January 22, 2022

This will be my last post for awhile on the Gospels, Lydia McGrew’s claims, and Lydia McGrew’s claims about what others have meant when they’ve talked about the Gospels. It has become quite a complex discussion that some people have been following for several months.

At the beginning of this small series I noted my interest in engaging with the writings of Lydia McGrew on the Gospels. My interest has been in analyzing a number of her claims about the Gospels (or even about what others have said about the Gospels), especially since it appears that nobody else was willing to write any critical responses to her blogs. While her husband Tim has claimed that I have a vendetta against her, that I’ve even committed “extortion” (though he later retracted that admitting to some meaning other than what the dictionary says the word means), that I’ve “‘completely lost [my] grip on reality,”  this is nothing of the sort. Some of us do not have the same intelligence as the McGrews, but that does not mean they are always correct … especially when they attempt to ascribe motive and intent. My motive and intent has been to seek out the truth and to defend those who are being unfairly criticized.

This past week I interviewed Dr. Craig Evans on the show and one of the questions I asked him concerned the ‘I am’ discourses and a phrase he used last spring that Jesus goes “on and on and on for many verses.” That statement has led Lydia McGrew and her followers to believe that Evans meant Jesus is speaking in monologues (i.e., speaking solo at length uninterrupted). For example:

[blockquote2]That there are not seven, nor even several, “long I am discourses” in John can be seen simply by opening one’s Bible. Check out “I am the light of the world,” which Evans explicitly claims inaugurates such a discourse in which Jesus “goes on and on and on.” On the contrary, it is a short saying that takes up one single verse (John 8:12) and is immediately followed by a challenge from the crowd to the effect that Jesus’ testimony is not true since he is testifying to himself. This inaugurates a back-and-forth dialogue, not about his being the light of the world but about testimony, Abraham, and who their father is and who Jesus’ father is, culminating in “Before Abraham was, I am” in verse 58, at which point they try to stone him. There is no long discourse anywhere in sight.[/blockquote2]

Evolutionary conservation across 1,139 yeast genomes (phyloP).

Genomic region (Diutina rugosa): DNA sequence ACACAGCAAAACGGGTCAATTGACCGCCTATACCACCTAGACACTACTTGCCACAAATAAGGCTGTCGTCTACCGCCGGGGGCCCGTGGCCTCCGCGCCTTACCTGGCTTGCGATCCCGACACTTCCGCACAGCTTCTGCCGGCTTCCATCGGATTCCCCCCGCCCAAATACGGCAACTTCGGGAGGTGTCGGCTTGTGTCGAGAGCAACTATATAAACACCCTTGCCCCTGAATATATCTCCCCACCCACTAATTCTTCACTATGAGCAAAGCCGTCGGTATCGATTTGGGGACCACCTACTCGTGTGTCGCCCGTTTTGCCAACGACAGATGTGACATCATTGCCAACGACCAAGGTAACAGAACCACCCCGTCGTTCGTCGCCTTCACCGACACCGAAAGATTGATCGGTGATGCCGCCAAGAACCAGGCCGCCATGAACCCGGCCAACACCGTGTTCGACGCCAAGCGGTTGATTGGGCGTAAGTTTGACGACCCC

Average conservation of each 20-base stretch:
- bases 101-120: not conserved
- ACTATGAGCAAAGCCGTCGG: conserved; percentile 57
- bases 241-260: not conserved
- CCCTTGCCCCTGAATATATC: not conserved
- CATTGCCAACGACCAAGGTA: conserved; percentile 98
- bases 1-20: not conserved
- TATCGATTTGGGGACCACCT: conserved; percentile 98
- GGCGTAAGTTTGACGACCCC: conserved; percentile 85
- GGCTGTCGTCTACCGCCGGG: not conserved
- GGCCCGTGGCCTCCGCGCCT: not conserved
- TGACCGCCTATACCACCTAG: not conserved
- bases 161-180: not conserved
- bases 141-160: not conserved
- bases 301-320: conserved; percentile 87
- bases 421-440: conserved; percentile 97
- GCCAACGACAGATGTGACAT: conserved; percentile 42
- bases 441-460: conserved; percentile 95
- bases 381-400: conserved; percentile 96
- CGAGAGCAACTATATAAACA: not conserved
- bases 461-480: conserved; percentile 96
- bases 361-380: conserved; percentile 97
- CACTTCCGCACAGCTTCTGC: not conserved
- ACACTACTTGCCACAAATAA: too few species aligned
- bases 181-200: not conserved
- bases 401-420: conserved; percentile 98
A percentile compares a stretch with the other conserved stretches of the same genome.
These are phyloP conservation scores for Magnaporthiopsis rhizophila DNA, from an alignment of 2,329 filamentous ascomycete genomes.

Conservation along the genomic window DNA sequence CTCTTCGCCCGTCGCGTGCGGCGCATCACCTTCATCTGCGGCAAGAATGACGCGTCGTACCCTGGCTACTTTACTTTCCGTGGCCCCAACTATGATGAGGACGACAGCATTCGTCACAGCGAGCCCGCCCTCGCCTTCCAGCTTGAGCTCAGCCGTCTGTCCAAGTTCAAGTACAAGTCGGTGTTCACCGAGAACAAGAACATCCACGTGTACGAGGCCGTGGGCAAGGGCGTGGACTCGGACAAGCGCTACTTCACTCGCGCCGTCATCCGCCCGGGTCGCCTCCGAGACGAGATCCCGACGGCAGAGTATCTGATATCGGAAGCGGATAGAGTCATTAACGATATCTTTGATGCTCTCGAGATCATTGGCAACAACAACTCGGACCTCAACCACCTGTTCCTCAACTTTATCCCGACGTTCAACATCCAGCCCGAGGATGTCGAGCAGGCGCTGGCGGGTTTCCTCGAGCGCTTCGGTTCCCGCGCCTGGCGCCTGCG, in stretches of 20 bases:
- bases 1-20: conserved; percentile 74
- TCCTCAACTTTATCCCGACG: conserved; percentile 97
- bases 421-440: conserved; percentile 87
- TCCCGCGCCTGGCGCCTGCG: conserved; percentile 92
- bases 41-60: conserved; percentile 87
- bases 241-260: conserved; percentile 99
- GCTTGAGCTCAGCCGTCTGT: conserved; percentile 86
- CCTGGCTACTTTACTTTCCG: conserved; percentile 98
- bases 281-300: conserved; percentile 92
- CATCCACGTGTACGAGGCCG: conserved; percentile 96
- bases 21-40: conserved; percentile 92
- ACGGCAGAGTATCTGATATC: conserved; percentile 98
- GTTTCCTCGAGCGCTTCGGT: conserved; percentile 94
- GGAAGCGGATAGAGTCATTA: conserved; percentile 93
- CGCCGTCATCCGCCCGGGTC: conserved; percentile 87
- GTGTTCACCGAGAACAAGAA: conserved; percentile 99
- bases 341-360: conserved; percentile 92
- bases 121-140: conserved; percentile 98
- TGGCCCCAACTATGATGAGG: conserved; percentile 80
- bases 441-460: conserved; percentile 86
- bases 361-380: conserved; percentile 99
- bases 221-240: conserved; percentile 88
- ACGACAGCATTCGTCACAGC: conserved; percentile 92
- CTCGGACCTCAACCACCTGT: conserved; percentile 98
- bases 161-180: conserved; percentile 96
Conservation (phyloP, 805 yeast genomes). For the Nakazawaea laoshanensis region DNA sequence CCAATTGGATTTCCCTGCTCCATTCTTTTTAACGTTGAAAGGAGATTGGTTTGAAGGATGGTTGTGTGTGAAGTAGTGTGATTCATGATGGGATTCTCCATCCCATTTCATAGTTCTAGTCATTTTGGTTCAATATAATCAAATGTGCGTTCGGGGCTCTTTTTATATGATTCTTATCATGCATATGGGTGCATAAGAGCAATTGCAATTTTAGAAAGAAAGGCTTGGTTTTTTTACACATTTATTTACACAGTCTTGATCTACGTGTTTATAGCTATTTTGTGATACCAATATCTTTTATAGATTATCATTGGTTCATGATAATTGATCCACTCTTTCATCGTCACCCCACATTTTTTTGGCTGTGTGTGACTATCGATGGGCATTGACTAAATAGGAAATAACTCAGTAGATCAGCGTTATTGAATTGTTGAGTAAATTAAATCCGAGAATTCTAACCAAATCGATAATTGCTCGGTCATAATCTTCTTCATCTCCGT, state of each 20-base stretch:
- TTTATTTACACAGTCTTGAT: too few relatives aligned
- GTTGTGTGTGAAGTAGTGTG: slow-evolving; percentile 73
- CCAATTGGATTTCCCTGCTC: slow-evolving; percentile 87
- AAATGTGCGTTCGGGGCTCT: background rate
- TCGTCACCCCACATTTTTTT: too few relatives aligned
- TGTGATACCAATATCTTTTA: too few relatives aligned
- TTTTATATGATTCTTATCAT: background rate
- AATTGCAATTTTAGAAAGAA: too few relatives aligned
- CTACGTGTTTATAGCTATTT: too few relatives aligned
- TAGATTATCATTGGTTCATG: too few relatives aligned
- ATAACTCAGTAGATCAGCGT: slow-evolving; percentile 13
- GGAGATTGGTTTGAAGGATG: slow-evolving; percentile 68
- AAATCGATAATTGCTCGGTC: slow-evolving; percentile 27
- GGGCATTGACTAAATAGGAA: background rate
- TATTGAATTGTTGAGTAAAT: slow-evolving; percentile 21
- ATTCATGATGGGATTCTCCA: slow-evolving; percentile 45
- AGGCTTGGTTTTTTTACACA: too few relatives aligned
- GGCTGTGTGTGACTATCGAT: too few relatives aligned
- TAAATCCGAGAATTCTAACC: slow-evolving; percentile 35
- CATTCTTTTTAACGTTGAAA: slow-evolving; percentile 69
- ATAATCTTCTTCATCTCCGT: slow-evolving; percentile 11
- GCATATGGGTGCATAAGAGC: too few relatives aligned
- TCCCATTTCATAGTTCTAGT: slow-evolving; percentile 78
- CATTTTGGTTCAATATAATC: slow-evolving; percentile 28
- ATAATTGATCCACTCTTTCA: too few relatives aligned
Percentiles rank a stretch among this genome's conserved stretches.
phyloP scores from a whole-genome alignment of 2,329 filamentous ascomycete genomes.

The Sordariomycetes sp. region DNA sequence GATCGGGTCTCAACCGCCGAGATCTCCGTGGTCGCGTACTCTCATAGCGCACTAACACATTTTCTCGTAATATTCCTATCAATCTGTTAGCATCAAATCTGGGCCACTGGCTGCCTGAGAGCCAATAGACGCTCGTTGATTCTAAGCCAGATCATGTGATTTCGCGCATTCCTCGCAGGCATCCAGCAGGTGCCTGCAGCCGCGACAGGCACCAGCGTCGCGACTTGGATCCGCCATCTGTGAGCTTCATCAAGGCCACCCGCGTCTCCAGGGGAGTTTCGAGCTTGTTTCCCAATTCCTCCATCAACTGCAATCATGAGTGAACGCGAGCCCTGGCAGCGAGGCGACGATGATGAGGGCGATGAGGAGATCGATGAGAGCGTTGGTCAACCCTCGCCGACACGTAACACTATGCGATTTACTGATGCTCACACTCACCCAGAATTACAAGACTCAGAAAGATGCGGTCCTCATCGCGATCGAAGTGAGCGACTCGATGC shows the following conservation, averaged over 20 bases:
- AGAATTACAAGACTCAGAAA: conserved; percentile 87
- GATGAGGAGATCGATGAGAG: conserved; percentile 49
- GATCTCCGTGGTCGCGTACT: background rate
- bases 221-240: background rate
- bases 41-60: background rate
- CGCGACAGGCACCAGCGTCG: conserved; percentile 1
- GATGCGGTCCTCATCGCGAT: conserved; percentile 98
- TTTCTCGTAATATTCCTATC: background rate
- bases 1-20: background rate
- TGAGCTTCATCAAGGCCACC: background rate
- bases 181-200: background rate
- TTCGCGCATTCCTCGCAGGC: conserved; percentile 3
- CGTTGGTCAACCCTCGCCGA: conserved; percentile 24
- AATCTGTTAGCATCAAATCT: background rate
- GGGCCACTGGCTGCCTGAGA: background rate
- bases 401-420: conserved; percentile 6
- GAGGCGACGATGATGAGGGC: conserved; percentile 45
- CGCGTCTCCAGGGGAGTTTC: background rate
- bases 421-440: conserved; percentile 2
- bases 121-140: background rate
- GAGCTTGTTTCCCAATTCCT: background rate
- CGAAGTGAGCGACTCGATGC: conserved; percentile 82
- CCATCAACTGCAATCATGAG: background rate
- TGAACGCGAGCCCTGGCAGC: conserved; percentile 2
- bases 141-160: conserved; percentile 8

This has led her to write, in different blog posts and comments:
1. “It would be difficult for Evans to have been more incorrect, on a sheerly factual level, in this statement about Jesus as a monologuing fellow in the Gospel of John.”
2. “It’s rather interesting to see how many errors could be packed into such a short statement.”
3. “That there are not seven, nor even several, “long I am discourses” in John can be seen simply by opening one’s Bible.”
4. “In Evans’s case, of course, we do have that description, ‘Goes on and on and on for many verses’ which is outright false in any case concerning most of the sayings he listed.”

If you listen to my interview with Evans, you’ll hear him reject the above interpretation of his words about the ‘I am’ discourses: “No, I don’t believe the historical Jesus is monologuing. I’m talking about how Jesus is presented, or how his teaching is assembled, by the respective Evangelists. … I’ve never even thought of monologue as some sort of a genre.